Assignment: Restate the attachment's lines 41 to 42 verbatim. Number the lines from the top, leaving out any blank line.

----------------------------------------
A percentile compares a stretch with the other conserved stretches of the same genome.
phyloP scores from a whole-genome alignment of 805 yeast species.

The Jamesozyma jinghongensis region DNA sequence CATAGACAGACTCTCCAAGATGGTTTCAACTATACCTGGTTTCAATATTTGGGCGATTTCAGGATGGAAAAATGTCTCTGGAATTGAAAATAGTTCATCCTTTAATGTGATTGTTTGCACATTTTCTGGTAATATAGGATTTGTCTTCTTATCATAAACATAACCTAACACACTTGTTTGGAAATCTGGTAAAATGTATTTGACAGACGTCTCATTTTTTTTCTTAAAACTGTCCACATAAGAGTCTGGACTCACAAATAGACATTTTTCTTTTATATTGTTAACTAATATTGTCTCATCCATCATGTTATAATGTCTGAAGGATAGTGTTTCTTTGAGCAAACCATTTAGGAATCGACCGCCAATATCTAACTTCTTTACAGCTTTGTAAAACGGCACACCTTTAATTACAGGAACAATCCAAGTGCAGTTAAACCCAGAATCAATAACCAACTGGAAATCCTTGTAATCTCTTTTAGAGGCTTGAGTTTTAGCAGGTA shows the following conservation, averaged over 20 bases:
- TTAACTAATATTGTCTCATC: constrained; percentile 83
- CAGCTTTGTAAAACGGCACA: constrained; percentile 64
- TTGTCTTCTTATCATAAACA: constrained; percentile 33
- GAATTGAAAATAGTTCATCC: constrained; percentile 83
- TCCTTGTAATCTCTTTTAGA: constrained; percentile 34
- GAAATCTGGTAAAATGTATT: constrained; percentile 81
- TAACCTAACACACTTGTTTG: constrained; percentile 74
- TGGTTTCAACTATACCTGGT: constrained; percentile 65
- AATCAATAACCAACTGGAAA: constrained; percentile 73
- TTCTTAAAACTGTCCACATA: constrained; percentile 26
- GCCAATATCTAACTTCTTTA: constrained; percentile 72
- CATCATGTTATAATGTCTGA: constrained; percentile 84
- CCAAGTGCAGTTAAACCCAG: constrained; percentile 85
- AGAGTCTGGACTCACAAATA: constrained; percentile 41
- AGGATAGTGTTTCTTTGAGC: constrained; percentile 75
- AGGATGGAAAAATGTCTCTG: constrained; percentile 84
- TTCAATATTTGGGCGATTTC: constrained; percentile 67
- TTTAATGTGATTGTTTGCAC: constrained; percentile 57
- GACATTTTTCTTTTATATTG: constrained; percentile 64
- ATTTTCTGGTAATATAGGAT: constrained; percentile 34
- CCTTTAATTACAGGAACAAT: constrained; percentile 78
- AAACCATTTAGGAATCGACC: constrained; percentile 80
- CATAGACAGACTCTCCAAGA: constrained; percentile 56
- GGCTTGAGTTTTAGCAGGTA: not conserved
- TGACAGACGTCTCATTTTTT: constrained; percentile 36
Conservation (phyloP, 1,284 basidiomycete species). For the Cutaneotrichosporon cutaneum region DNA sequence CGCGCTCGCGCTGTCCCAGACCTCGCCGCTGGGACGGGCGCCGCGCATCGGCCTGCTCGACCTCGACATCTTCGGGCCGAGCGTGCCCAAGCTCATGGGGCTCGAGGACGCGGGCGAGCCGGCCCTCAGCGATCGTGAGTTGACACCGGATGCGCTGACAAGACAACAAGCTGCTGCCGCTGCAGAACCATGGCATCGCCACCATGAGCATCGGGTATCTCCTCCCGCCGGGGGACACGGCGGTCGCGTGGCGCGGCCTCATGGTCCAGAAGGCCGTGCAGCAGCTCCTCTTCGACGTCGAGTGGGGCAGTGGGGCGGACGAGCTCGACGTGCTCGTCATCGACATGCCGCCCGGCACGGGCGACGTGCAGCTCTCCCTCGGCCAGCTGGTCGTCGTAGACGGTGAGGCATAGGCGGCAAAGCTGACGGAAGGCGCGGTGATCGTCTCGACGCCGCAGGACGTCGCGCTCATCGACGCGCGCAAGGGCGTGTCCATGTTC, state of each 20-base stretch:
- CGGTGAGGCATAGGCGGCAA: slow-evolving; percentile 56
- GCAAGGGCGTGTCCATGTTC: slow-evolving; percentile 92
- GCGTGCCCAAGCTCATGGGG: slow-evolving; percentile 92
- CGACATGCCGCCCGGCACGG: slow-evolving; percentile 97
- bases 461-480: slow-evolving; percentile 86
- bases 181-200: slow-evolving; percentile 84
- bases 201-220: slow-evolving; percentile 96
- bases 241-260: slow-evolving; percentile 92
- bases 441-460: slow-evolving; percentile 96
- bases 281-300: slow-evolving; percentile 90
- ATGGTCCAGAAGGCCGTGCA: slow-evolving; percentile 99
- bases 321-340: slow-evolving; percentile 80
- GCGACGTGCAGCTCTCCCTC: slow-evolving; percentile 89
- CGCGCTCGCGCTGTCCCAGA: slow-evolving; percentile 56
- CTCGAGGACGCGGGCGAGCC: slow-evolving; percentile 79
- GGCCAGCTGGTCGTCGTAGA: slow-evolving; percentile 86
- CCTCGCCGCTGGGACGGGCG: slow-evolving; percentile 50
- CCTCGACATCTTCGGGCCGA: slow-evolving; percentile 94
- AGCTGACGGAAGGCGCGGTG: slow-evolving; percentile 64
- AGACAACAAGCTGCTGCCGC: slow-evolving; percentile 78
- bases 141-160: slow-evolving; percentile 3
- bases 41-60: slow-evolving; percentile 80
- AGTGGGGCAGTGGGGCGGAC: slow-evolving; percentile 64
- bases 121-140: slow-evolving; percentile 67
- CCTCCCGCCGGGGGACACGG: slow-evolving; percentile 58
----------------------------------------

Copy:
- bases 321-340: slow-evolving; percentile 80
- GCGACGTGCAGCTCTCCCTC: slow-evolving; percentile 89